“Picasso took a great amount of trouble with that small plate. He used tarlatan to lay down his sugar-lift aquatint on the bodice of the dress, worked and worked again on the aquatint of the background, scraped, and reworked the portrait with the burin [engraving tool], then went back again to the aquatint of the background, deciding to make the right side of it darker than the left side. He then had the idea of lightly coloring the triangular neck with aquatint and finally used his burin again to perfect his work. Despite its small size, the print is a highly successful and ‘monumental’ portrait.
“The reversed lines under the print read: ‘deplacer deplacer a gauche de la piece l’amidon de la couleur de la porte entre ouverte et jeter la cendre de la lumière du plafon (sic) dans la gueule du dessin qui voudrai (sic) déchirer l’illusion du sabot d’ombre soutenant Ie pié (sic) de nez du vert amande.’
“This can be translated as, ‘shift the starch of the color of the half-opened door to the left side of the room and toss the ash of the ceiling [lamp] into the mouth of the drawing which would like to tear the illusion of the shoe of shadow supporting the defiant kick of the almond green.’ Here there is a kind of pun, difficult to translate: ‘pied de nez’ in literal translation is ‘foot of nose,’ which means ‘thumbing his nose.’ ‘Pied’, i.e. foot, is related to ‘sabot’, i.e. wooden shoe. This typically Picassoesque literature was, as mentioned above, cut away when the plate was pulled for André Breton’s book.” (Brigitte Baer, Picasso the Printmaker: Graphics from the Marina Picasso Collection, Dallas Museum of Art, 1983, p.106)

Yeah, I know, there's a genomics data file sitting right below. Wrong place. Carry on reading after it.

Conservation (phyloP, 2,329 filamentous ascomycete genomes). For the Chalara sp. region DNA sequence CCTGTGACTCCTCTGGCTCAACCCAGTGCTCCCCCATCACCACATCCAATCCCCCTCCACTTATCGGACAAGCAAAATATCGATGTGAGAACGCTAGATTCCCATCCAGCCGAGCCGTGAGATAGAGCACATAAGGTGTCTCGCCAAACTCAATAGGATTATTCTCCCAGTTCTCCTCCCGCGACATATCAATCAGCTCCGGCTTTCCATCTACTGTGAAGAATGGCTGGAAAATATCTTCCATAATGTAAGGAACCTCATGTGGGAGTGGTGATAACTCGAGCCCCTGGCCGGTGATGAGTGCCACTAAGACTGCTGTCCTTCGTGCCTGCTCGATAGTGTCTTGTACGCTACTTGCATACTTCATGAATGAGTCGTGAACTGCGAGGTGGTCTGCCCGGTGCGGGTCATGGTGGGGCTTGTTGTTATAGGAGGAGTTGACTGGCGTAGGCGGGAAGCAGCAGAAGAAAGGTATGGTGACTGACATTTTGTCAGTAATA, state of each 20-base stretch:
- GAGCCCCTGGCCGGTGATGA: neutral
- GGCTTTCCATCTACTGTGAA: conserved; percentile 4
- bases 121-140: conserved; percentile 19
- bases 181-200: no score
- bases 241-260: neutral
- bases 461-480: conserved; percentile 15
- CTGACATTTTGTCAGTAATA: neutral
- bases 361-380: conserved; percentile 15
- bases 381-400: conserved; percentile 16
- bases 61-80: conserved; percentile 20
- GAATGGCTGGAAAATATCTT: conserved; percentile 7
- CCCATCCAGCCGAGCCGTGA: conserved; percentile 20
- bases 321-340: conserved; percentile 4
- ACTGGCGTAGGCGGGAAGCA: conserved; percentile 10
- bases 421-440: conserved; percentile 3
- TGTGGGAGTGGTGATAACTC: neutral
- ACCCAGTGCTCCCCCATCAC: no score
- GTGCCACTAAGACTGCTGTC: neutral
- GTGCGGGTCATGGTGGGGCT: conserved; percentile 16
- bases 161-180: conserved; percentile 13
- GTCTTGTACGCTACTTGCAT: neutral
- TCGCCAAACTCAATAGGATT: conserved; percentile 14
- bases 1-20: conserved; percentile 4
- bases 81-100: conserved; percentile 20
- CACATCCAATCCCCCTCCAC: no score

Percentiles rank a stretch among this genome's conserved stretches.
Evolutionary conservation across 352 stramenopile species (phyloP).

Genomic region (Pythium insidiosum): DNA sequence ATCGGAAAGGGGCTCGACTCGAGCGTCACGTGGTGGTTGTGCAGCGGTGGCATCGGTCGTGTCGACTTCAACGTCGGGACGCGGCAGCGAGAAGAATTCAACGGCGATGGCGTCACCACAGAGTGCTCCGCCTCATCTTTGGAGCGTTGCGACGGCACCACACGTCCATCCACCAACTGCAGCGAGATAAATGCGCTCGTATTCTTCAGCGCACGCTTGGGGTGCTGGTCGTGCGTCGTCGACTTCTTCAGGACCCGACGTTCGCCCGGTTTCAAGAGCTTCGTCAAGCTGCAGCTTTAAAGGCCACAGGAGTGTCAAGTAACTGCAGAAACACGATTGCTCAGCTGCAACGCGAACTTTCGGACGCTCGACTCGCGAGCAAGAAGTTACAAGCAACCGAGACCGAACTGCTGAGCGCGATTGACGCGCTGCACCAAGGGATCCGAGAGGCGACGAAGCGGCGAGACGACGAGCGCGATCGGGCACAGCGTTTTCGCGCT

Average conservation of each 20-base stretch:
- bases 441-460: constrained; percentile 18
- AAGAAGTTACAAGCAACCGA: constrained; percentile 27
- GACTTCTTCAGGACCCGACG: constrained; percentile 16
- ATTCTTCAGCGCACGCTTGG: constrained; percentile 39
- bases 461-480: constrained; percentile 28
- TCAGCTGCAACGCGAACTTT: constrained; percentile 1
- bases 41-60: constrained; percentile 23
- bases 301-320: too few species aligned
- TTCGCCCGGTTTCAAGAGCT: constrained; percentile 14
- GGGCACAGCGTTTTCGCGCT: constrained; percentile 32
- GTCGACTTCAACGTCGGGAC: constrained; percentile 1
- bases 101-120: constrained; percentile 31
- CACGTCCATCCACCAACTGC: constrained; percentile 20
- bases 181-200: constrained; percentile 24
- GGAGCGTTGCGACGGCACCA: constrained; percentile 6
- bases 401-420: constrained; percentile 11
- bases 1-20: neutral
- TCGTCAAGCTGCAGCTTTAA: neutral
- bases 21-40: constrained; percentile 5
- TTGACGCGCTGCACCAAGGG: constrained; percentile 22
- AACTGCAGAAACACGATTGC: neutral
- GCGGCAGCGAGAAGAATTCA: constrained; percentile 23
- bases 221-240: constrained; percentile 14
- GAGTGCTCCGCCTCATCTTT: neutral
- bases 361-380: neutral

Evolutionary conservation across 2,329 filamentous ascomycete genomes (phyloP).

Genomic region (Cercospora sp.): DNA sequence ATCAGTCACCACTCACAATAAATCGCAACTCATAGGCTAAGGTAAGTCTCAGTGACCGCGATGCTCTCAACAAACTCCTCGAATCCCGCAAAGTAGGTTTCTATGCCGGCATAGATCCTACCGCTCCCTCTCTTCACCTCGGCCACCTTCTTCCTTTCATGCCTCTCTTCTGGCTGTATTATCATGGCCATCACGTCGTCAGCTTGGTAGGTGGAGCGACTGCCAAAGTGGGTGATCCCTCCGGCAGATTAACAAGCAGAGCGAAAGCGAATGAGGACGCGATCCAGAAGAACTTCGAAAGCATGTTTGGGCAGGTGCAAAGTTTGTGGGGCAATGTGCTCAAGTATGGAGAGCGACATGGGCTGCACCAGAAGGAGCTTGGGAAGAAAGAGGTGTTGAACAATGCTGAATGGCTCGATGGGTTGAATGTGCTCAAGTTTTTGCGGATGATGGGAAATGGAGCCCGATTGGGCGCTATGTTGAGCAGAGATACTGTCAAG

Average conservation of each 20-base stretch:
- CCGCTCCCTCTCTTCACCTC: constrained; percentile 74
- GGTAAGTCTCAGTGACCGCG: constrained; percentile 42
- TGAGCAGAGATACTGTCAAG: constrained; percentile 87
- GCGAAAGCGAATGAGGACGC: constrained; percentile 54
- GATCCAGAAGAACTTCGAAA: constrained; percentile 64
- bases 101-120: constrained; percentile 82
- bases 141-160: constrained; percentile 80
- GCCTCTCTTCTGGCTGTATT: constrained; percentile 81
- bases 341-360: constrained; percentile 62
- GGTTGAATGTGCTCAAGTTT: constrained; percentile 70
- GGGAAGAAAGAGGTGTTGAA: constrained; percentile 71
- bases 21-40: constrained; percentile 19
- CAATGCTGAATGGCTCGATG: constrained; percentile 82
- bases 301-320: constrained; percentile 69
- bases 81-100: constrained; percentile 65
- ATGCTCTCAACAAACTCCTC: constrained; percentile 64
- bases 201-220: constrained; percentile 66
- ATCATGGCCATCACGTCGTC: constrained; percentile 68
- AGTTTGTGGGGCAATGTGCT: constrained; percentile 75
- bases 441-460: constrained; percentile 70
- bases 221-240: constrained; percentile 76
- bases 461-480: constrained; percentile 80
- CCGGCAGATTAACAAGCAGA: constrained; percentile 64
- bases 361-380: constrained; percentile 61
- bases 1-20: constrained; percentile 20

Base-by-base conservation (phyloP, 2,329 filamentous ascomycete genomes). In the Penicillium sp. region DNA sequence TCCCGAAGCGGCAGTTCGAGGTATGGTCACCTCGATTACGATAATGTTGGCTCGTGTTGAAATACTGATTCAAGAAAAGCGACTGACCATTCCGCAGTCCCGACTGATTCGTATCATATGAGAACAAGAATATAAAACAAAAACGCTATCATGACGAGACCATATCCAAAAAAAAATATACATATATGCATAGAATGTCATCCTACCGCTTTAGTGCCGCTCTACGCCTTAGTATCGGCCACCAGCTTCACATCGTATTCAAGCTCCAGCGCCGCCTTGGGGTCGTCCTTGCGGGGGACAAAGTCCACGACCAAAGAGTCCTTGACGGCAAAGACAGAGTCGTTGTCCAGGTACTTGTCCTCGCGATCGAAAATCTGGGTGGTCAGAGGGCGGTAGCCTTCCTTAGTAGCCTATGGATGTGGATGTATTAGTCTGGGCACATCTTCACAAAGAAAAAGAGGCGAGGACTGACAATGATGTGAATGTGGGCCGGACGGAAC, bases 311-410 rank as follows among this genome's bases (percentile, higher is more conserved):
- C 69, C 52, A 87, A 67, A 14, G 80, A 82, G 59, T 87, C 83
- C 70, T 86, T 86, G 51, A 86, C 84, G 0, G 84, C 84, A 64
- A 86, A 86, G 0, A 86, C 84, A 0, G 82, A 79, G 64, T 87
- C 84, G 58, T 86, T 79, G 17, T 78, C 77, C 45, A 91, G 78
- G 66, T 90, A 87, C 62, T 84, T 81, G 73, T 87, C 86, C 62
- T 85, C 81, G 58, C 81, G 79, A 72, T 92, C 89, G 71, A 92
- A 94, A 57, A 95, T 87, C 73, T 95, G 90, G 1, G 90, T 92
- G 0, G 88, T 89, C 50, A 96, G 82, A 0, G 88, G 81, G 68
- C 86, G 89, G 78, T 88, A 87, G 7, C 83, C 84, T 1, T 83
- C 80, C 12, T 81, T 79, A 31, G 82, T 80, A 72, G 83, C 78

Since her writing, this work has become rather celebrated. She’s actually the cover girl of the Sotheby’s catalogue for its November 1, 2007, print sale. Note the pre-auction estimate at this sale of $350,000-500,000 (plus buyer’s premium) for five unsigned states (I, II, V, VIII, and IX). In my opinion, the intermediate states are of but academic interest and add nothing aesthetically, as they simply appear unfinished. The works at hand also strikes me as much more beautiful than the rare Dora print that Sotheby’s featured on its cover last fall and sold for $324,000 (Baer 647, illustrated below). Frankly, I don’t even like that depiction of Dora’s head, just her body, and the armchair is certainly nice:
The Sotheby’s catalogue description of the present work provides useful historical information, as follows,